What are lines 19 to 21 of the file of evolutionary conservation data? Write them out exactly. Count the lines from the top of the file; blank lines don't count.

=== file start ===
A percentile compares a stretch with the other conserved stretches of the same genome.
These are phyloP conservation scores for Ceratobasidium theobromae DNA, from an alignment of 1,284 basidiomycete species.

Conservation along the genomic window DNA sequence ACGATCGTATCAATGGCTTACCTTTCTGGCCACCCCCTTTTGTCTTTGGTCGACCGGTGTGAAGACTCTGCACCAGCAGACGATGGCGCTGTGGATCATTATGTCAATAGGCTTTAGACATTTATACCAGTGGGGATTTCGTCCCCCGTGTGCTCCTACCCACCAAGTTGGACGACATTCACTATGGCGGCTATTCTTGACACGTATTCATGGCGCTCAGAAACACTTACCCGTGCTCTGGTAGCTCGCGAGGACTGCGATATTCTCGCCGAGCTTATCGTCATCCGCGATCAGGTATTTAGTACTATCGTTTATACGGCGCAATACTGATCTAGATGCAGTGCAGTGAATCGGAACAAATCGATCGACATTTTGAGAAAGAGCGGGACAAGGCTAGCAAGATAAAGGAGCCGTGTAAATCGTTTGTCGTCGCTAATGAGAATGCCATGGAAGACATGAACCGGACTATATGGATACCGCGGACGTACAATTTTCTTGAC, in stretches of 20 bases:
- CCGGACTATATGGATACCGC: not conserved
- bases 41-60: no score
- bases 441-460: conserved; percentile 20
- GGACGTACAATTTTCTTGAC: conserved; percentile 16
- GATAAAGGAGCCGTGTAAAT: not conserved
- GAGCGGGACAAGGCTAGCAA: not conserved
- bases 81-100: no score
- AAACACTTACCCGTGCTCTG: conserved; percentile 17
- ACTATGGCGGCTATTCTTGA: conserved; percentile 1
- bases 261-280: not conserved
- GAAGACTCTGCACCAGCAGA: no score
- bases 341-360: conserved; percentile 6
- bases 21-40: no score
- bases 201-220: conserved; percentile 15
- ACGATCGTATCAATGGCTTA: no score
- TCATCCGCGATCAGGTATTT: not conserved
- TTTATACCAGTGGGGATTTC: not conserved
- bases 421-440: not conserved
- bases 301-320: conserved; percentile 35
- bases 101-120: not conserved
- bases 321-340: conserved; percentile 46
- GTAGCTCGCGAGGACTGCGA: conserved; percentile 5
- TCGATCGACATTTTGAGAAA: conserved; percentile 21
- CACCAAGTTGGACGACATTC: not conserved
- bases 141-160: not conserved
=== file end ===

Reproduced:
- TCATCCGCGATCAGGTATTT: not conserved
- TTTATACCAGTGGGGATTTC: not conserved
- bases 421-440: not conserved